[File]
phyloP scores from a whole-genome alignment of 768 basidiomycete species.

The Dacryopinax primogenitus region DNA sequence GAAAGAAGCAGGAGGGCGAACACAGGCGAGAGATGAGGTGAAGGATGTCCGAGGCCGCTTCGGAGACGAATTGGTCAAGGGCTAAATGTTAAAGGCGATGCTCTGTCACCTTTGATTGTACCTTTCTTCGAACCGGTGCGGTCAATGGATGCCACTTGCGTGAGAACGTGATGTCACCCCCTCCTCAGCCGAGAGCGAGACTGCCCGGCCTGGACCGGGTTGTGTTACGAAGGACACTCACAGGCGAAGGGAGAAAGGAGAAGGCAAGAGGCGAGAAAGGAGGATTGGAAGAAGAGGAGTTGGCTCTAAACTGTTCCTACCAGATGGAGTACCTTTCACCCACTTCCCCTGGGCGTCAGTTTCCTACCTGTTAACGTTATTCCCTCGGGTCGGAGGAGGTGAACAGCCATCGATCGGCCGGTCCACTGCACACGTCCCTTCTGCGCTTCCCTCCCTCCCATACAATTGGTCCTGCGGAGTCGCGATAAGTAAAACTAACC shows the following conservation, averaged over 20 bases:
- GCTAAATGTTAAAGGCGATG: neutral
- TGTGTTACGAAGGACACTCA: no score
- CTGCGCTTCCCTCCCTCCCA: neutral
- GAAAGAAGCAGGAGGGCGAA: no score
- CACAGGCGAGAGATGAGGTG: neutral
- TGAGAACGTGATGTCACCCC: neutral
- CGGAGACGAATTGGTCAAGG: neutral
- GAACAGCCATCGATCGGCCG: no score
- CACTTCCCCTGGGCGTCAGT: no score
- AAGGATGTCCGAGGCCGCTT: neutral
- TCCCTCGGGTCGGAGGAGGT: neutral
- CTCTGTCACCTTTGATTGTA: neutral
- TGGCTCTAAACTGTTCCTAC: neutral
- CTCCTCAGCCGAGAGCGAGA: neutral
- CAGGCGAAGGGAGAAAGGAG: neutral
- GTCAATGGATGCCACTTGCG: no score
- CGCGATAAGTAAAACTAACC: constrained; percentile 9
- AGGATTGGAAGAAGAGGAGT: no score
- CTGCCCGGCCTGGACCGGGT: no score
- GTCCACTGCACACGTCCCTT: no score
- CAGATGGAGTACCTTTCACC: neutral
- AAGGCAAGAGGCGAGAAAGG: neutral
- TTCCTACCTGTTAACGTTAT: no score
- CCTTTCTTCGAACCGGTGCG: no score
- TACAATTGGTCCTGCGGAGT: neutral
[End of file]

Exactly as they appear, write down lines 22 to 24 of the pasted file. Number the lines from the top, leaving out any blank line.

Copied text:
- GTCCACTGCACACGTCCCTT: no score
- CAGATGGAGTACCTTTCACC: neutral
- AAGGCAAGAGGCGAGAAAGG: neutral